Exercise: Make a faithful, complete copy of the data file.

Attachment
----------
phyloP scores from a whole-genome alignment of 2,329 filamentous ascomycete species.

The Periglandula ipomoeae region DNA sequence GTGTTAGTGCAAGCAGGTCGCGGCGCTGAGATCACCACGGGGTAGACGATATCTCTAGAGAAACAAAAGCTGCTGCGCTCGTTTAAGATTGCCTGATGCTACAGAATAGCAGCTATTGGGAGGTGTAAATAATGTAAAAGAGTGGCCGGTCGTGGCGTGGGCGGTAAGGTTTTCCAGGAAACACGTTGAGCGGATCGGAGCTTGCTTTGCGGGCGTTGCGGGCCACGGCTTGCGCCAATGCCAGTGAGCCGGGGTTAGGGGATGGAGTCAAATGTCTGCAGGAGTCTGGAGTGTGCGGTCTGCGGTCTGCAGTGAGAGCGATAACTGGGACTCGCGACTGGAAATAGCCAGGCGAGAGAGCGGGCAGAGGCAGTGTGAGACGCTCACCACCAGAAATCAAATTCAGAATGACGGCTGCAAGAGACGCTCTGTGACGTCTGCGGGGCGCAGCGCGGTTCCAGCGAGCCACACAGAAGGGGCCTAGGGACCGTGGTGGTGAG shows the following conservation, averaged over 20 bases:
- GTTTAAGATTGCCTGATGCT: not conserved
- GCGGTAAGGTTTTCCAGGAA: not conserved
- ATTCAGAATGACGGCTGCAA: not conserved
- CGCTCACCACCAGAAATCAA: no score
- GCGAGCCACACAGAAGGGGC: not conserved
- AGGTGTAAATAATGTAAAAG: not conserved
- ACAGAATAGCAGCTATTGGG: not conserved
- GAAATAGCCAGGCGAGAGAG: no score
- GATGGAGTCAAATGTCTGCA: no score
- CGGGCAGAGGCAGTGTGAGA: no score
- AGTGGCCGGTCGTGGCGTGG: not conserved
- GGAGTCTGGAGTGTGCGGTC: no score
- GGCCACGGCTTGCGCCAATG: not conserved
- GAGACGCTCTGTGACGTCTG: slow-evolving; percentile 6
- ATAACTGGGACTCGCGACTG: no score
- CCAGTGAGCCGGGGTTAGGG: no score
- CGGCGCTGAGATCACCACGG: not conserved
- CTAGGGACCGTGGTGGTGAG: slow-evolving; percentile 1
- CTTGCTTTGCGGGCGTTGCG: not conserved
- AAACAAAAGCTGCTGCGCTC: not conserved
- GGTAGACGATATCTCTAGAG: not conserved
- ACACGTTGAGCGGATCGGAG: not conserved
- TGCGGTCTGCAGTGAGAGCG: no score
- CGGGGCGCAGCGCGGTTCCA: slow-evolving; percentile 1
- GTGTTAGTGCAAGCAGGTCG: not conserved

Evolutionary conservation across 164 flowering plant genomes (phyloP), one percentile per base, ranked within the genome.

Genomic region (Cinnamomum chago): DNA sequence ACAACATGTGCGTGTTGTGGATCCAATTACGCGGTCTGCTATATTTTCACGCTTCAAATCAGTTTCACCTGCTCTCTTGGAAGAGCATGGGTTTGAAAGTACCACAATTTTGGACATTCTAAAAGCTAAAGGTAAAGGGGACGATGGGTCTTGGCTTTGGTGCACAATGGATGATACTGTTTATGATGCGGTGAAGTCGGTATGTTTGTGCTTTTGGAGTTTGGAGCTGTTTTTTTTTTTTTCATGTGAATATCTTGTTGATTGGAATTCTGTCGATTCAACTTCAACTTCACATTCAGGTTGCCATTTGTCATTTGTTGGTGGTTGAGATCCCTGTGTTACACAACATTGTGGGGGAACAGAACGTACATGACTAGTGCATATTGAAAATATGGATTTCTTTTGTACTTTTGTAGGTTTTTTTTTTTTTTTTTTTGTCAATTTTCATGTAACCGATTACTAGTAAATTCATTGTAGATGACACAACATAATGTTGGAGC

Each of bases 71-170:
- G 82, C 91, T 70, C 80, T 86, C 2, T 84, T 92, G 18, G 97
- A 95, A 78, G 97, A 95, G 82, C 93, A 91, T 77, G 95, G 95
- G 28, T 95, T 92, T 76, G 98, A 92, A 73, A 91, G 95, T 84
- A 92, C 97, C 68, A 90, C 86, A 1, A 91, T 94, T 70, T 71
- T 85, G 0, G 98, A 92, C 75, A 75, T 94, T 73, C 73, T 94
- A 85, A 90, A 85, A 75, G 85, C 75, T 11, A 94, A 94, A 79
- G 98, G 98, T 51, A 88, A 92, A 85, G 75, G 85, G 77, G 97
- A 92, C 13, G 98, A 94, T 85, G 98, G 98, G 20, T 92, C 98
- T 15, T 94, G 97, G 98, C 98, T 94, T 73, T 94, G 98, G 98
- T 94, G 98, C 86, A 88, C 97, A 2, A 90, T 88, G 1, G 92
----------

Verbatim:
phyloP scores from a whole-genome alignment of 2,329 filamentous ascomycete species.

The Periglandula ipomoeae region DNA sequence GTGTTAGTGCAAGCAGGTCGCGGCGCTGAGATCACCACGGGGTAGACGATATCTCTAGAGAAACAAAAGCTGCTGCGCTCGTTTAAGATTGCCTGATGCTACAGAATAGCAGCTATTGGGAGGTGTAAATAATGTAAAAGAGTGGCCGGTCGTGGCGTGGGCGGTAAGGTTTTCCAGGAAACACGTTGAGCGGATCGGAGCTTGCTTTGCGGGCGTTGCGGGCCACGGCTTGCGCCAATGCCAGTGAGCCGGGGTTAGGGGATGGAGTCAAATGTCTGCAGGAGTCTGGAGTGTGCGGTCTGCGGTCTGCAGTGAGAGCGATAACTGGGACTCGCGACTGGAAATAGCCAGGCGAGAGAGCGGGCAGAGGCAGTGTGAGACGCTCACCACCAGAAATCAAATTCAGAATGACGGCTGCAAGAGACGCTCTGTGACGTCTGCGGGGCGCAGCGCGGTTCCAGCGAGCCACACAGAAGGGGCCTAGGGACCGTGGTGGTGAG shows the following conservation, averaged over 20 bases:
- GTTTAAGATTGCCTGATGCT: not conserved
- GCGGTAAGGTTTTCCAGGAA: not conserved
- ATTCAGAATGACGGCTGCAA: not conserved
- CGCTCACCACCAGAAATCAA: no score
- GCGAGCCACACAGAAGGGGC: not conserved
- AGGTGTAAATAATGTAAAAG: not conserved
- ACAGAATAGCAGCTATTGGG: not conserved
- GAAATAGCCAGGCGAGAGAG: no score
- GATGGAGTCAAATGTCTGCA: no score
- CGGGCAGAGGCAGTGTGAGA: no score
- AGTGGCCGGTCGTGGCGTGG: not conserved
- GGAGTCTGGAGTGTGCGGTC: no score
- GGCCACGGCTTGCGCCAATG: not conserved
- GAGACGCTCTGTGACGTCTG: slow-evolving; percentile 6
- ATAACTGGGACTCGCGACTG: no score
- CCAGTGAGCCGGGGTTAGGG: no score
- CGGCGCTGAGATCACCACGG: not conserved
- CTAGGGACCGTGGTGGTGAG: slow-evolving; percentile 1
- CTTGCTTTGCGGGCGTTGCG: not conserved
- AAACAAAAGCTGCTGCGCTC: not conserved
- GGTAGACGATATCTCTAGAG: not conserved
- ACACGTTGAGCGGATCGGAG: not conserved
- TGCGGTCTGCAGTGAGAGCG: no score
- CGGGGCGCAGCGCGGTTCCA: slow-evolving; percentile 1
- GTGTTAGTGCAAGCAGGTCG: not conserved

Evolutionary conservation across 164 flowering plant genomes (phyloP), one percentile per base, ranked within the genome.

Genomic region (Cinnamomum chago): DNA sequence ACAACATGTGCGTGTTGTGGATCCAATTACGCGGTCTGCTATATTTTCACGCTTCAAATCAGTTTCACCTGCTCTCTTGGAAGAGCATGGGTTTGAAAGTACCACAATTTTGGACATTCTAAAAGCTAAAGGTAAAGGGGACGATGGGTCTTGGCTTTGGTGCACAATGGATGATACTGTTTATGATGCGGTGAAGTCGGTATGTTTGTGCTTTTGGAGTTTGGAGCTGTTTTTTTTTTTTTCATGTGAATATCTTGTTGATTGGAATTCTGTCGATTCAACTTCAACTTCACATTCAGGTTGCCATTTGTCATTTGTTGGTGGTTGAGATCCCTGTGTTACACAACATTGTGGGGGAACAGAACGTACATGACTAGTGCATATTGAAAATATGGATTTCTTTTGTACTTTTGTAGGTTTTTTTTTTTTTTTTTTTGTCAATTTTCATGTAACCGATTACTAGTAAATTCATTGTAGATGACACAACATAATGTTGGAGC

Each of bases 71-170:
- G 82, C 91, T 70, C 80, T 86, C 2, T 84, T 92, G 18, G 97
- A 95, A 78, G 97, A 95, G 82, C 93, A 91, T 77, G 95, G 95
- G 28, T 95, T 92, T 76, G 98, A 92, A 73, A 91, G 95, T 84
- A 92, C 97, C 68, A 90, C 86, A 1, A 91, T 94, T 70, T 71
- T 85, G 0, G 98, A 92, C 75, A 75, T 94, T 73, C 73, T 94
- A 85, A 90, A 85, A 75, G 85, C 75, T 11, A 94, A 94, A 79
- G 98, G 98, T 51, A 88, A 92, A 85, G 75, G 85, G 77, G 97
- A 92, C 13, G 98, A 94, T 85, G 98, G 98, G 20, T 92, C 98
- T 15, T 94, G 97, G 98, C 98, T 94, T 73, T 94, G 98, G 98
- T 94, G 98, C 86, A 88, C 97, A 2, A 90, T 88, G 1, G 92